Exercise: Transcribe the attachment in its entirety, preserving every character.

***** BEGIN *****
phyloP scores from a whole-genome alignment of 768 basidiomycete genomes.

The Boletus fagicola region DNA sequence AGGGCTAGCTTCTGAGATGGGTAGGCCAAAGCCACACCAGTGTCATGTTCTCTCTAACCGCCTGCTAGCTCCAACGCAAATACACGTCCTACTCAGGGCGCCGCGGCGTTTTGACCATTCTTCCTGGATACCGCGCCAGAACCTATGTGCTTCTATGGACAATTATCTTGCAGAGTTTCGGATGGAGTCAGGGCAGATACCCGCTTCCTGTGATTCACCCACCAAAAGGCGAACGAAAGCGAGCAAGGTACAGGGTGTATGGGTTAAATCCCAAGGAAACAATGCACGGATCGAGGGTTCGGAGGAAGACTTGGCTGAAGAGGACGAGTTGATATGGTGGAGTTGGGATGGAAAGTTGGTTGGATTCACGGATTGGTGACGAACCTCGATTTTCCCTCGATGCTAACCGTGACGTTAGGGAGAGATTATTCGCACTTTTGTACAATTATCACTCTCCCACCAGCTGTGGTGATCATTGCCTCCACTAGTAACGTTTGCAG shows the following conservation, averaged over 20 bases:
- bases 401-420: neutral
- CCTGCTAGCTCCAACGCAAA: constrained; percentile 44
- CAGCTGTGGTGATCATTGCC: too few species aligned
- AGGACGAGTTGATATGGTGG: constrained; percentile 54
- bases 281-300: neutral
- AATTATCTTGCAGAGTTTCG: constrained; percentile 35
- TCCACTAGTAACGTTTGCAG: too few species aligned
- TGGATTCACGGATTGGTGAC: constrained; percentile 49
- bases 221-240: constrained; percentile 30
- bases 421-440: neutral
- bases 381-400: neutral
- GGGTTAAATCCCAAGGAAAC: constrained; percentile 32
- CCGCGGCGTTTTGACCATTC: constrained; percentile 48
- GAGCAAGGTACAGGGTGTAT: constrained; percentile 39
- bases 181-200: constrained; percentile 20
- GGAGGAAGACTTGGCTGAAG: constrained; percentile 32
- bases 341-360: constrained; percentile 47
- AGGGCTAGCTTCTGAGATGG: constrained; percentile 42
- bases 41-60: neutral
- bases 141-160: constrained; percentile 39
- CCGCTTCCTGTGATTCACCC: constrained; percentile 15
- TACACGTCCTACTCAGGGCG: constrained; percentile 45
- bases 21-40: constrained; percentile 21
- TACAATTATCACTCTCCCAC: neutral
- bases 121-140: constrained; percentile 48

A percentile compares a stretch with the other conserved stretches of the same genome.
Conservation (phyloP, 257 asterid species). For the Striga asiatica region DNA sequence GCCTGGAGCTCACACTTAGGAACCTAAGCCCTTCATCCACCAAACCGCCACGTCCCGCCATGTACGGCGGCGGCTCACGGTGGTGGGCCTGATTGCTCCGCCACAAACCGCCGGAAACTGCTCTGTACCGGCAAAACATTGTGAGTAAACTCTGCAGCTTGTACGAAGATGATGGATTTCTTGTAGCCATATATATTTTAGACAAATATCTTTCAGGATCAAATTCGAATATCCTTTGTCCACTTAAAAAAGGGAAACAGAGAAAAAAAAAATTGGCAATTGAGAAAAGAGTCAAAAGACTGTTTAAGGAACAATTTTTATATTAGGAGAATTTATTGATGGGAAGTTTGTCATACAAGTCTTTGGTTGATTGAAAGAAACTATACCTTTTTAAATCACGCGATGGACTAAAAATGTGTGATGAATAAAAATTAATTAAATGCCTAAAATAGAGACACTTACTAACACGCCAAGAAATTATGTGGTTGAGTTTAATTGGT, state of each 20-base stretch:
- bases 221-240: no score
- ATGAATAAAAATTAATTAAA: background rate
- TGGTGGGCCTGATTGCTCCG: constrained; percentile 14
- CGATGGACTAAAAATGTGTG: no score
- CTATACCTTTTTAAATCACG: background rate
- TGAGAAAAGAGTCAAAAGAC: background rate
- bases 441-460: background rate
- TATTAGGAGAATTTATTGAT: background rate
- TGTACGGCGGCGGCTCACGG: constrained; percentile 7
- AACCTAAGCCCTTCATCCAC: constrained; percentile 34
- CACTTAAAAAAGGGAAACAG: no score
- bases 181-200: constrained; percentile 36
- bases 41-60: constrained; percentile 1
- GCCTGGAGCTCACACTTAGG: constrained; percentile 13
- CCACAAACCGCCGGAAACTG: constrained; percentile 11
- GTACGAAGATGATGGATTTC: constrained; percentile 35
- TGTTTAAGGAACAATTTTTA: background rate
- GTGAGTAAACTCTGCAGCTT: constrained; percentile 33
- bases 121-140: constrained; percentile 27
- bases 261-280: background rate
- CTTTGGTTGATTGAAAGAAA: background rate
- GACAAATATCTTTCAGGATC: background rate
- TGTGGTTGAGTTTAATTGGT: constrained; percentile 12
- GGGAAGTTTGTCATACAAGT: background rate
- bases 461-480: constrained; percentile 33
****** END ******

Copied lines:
phyloP scores from a whole-genome alignment of 768 basidiomycete genomes.

The Boletus fagicola region DNA sequence AGGGCTAGCTTCTGAGATGGGTAGGCCAAAGCCACACCAGTGTCATGTTCTCTCTAACCGCCTGCTAGCTCCAACGCAAATACACGTCCTACTCAGGGCGCCGCGGCGTTTTGACCATTCTTCCTGGATACCGCGCCAGAACCTATGTGCTTCTATGGACAATTATCTTGCAGAGTTTCGGATGGAGTCAGGGCAGATACCCGCTTCCTGTGATTCACCCACCAAAAGGCGAACGAAAGCGAGCAAGGTACAGGGTGTATGGGTTAAATCCCAAGGAAACAATGCACGGATCGAGGGTTCGGAGGAAGACTTGGCTGAAGAGGACGAGTTGATATGGTGGAGTTGGGATGGAAAGTTGGTTGGATTCACGGATTGGTGACGAACCTCGATTTTCCCTCGATGCTAACCGTGACGTTAGGGAGAGATTATTCGCACTTTTGTACAATTATCACTCTCCCACCAGCTGTGGTGATCATTGCCTCCACTAGTAACGTTTGCAG shows the following conservation, averaged over 20 bases:
- bases 401-420: neutral
- CCTGCTAGCTCCAACGCAAA: constrained; percentile 44
- CAGCTGTGGTGATCATTGCC: too few species aligned
- AGGACGAGTTGATATGGTGG: constrained; percentile 54
- bases 281-300: neutral
- AATTATCTTGCAGAGTTTCG: constrained; percentile 35
- TCCACTAGTAACGTTTGCAG: too few species aligned
- TGGATTCACGGATTGGTGAC: constrained; percentile 49
- bases 221-240: constrained; percentile 30
- bases 421-440: neutral
- bases 381-400: neutral
- GGGTTAAATCCCAAGGAAAC: constrained; percentile 32
- CCGCGGCGTTTTGACCATTC: constrained; percentile 48
- GAGCAAGGTACAGGGTGTAT: constrained; percentile 39
- bases 181-200: constrained; percentile 20
- GGAGGAAGACTTGGCTGAAG: constrained; percentile 32
- bases 341-360: constrained; percentile 47
- AGGGCTAGCTTCTGAGATGG: constrained; percentile 42
- bases 41-60: neutral
- bases 141-160: constrained; percentile 39
- CCGCTTCCTGTGATTCACCC: constrained; percentile 15
- TACACGTCCTACTCAGGGCG: constrained; percentile 45
- bases 21-40: constrained; percentile 21
- TACAATTATCACTCTCCCAC: neutral
- bases 121-140: constrained; percentile 48

A percentile compares a stretch with the other conserved stretches of the same genome.
Conservation (phyloP, 257 asterid species). For the Striga asiatica region DNA sequence GCCTGGAGCTCACACTTAGGAACCTAAGCCCTTCATCCACCAAACCGCCACGTCCCGCCATGTACGGCGGCGGCTCACGGTGGTGGGCCTGATTGCTCCGCCACAAACCGCCGGAAACTGCTCTGTACCGGCAAAACATTGTGAGTAAACTCTGCAGCTTGTACGAAGATGATGGATTTCTTGTAGCCATATATATTTTAGACAAATATCTTTCAGGATCAAATTCGAATATCCTTTGTCCACTTAAAAAAGGGAAACAGAGAAAAAAAAAATTGGCAATTGAGAAAAGAGTCAAAAGACTGTTTAAGGAACAATTTTTATATTAGGAGAATTTATTGATGGGAAGTTTGTCATACAAGTCTTTGGTTGATTGAAAGAAACTATACCTTTTTAAATCACGCGATGGACTAAAAATGTGTGATGAATAAAAATTAATTAAATGCCTAAAATAGAGACACTTACTAACACGCCAAGAAATTATGTGGTTGAGTTTAATTGGT, state of each 20-base stretch:
- bases 221-240: no score
- ATGAATAAAAATTAATTAAA: background rate
- TGGTGGGCCTGATTGCTCCG: constrained; percentile 14
- CGATGGACTAAAAATGTGTG: no score
- CTATACCTTTTTAAATCACG: background rate
- TGAGAAAAGAGTCAAAAGAC: background rate
- bases 441-460: background rate
- TATTAGGAGAATTTATTGAT: background rate
- TGTACGGCGGCGGCTCACGG: constrained; percentile 7
- AACCTAAGCCCTTCATCCAC: constrained; percentile 34
- CACTTAAAAAAGGGAAACAG: no score
- bases 181-200: constrained; percentile 36
- bases 41-60: constrained; percentile 1
- GCCTGGAGCTCACACTTAGG: constrained; percentile 13
- CCACAAACCGCCGGAAACTG: constrained; percentile 11
- GTACGAAGATGATGGATTTC: constrained; percentile 35
- TGTTTAAGGAACAATTTTTA: background rate
- GTGAGTAAACTCTGCAGCTT: constrained; percentile 33
- bases 121-140: constrained; percentile 27
- bases 261-280: background rate
- CTTTGGTTGATTGAAAGAAA: background rate
- GACAAATATCTTTCAGGATC: background rate
- TGTGGTTGAGTTTAATTGGT: constrained; percentile 12
- GGGAAGTTTGTCATACAAGT: background rate
- bases 461-480: constrained; percentile 33